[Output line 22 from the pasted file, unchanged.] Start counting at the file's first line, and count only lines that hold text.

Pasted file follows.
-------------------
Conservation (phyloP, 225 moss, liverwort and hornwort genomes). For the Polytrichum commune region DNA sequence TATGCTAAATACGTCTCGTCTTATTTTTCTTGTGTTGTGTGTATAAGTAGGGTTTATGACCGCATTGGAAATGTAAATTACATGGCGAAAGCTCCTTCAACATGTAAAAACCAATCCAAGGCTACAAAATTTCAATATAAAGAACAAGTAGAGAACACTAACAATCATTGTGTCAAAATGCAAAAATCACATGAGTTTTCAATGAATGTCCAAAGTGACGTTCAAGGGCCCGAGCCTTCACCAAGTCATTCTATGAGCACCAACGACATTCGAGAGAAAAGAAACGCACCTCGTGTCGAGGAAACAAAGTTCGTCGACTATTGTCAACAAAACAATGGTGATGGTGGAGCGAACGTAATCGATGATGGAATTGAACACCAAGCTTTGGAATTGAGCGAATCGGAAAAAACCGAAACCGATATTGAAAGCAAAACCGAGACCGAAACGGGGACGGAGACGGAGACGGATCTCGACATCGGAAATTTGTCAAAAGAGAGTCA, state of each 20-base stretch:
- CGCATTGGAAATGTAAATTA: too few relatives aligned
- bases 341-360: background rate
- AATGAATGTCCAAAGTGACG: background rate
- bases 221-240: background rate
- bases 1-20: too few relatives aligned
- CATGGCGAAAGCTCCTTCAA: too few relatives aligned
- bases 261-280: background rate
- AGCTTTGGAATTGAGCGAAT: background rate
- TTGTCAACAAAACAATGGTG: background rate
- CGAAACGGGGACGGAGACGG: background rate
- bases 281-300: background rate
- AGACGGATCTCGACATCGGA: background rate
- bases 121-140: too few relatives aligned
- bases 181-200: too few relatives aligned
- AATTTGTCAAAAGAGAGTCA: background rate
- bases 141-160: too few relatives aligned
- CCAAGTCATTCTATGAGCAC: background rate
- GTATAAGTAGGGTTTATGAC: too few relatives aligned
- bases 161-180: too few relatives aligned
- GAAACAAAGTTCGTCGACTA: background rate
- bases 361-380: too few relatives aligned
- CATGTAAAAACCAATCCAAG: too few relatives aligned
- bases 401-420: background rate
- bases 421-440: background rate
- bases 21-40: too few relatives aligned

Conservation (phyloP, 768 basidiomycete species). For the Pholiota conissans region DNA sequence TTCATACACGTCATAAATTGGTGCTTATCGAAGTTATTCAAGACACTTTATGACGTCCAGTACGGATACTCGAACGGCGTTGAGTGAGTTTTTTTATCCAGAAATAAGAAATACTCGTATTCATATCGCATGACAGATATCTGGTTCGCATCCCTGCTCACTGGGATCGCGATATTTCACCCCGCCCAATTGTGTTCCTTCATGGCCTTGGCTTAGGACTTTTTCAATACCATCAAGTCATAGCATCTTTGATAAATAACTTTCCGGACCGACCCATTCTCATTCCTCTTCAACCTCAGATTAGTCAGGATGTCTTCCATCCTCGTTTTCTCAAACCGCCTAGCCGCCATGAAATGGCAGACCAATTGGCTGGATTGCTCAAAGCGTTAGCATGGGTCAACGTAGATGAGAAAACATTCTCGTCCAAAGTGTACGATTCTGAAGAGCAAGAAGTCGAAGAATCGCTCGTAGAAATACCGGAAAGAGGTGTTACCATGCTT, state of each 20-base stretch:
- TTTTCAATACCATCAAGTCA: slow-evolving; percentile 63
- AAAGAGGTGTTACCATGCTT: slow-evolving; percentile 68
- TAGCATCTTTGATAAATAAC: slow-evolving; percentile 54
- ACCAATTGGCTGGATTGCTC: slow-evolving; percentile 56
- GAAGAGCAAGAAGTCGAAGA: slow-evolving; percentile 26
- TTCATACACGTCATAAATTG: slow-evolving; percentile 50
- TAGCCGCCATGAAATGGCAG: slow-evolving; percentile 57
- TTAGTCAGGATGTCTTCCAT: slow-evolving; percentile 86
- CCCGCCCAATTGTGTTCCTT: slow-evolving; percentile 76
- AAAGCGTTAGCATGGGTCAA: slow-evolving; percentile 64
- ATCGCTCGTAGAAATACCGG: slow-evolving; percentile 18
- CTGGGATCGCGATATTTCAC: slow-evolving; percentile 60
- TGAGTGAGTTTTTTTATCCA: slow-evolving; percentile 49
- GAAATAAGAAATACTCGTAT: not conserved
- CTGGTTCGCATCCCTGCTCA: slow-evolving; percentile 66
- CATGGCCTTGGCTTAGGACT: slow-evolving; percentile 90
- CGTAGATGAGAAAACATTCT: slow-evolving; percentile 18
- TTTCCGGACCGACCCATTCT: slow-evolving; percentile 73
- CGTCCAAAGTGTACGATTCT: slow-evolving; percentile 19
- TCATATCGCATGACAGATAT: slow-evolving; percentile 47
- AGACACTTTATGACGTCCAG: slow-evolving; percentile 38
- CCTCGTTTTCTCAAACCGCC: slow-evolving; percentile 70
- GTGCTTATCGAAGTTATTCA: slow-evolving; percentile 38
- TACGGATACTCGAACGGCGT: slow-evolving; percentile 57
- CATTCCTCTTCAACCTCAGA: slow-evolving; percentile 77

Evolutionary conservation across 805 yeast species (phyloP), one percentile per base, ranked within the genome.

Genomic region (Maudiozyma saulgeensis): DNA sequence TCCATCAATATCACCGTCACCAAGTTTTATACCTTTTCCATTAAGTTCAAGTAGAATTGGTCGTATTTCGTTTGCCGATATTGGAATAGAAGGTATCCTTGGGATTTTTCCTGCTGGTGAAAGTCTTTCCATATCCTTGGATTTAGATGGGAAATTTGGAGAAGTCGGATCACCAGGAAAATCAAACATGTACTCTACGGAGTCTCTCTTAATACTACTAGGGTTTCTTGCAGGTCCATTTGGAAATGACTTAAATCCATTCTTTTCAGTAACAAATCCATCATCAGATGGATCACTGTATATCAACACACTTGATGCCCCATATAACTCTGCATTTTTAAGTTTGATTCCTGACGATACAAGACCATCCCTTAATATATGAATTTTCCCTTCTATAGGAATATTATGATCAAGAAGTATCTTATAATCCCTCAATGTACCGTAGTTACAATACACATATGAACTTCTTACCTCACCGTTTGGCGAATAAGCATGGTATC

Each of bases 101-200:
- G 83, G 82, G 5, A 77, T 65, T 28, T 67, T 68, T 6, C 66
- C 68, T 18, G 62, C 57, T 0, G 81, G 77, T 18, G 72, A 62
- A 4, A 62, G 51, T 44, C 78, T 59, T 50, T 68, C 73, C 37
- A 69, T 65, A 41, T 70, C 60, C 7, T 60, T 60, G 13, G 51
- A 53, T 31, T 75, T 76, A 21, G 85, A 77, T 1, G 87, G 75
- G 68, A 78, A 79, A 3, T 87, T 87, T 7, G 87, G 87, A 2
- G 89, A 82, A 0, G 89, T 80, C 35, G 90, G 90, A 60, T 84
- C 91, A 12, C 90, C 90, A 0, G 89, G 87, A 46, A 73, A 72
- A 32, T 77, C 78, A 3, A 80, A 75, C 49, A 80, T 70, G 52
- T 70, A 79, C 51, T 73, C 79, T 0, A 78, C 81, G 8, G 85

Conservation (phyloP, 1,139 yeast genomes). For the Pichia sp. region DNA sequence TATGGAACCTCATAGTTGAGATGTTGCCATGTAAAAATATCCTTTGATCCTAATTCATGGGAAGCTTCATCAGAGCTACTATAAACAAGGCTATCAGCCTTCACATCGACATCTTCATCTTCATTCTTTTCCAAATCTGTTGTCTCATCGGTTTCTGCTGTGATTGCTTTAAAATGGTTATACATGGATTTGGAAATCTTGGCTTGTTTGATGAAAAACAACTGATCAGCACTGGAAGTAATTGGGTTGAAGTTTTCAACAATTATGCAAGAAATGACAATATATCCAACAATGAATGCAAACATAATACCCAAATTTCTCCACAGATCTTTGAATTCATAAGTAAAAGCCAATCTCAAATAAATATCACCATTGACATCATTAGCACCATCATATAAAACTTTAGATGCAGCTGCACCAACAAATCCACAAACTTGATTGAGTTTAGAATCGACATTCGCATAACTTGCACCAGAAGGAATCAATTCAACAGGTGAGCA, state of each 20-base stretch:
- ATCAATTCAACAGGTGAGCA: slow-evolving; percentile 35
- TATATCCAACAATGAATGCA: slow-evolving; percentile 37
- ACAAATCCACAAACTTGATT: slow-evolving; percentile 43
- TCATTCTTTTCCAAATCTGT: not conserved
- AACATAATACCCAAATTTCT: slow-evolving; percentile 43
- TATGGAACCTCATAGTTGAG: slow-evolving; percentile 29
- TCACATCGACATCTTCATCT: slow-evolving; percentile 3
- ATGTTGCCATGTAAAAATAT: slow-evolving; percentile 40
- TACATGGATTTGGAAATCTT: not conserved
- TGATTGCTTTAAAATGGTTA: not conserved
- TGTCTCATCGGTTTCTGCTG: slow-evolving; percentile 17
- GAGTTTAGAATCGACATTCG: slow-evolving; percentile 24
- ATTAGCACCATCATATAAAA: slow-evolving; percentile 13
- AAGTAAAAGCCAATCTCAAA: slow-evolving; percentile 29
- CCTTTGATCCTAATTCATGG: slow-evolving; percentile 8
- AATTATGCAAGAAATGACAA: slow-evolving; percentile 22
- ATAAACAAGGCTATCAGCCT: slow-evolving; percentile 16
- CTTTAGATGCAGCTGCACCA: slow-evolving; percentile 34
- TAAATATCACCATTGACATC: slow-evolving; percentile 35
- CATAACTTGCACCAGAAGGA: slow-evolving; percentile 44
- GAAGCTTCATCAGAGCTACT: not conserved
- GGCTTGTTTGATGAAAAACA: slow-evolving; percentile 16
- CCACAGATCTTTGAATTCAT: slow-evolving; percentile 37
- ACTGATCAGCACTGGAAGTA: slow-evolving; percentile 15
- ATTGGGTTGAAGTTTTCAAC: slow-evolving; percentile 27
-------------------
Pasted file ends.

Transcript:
- bases 361-380: too few relatives aligned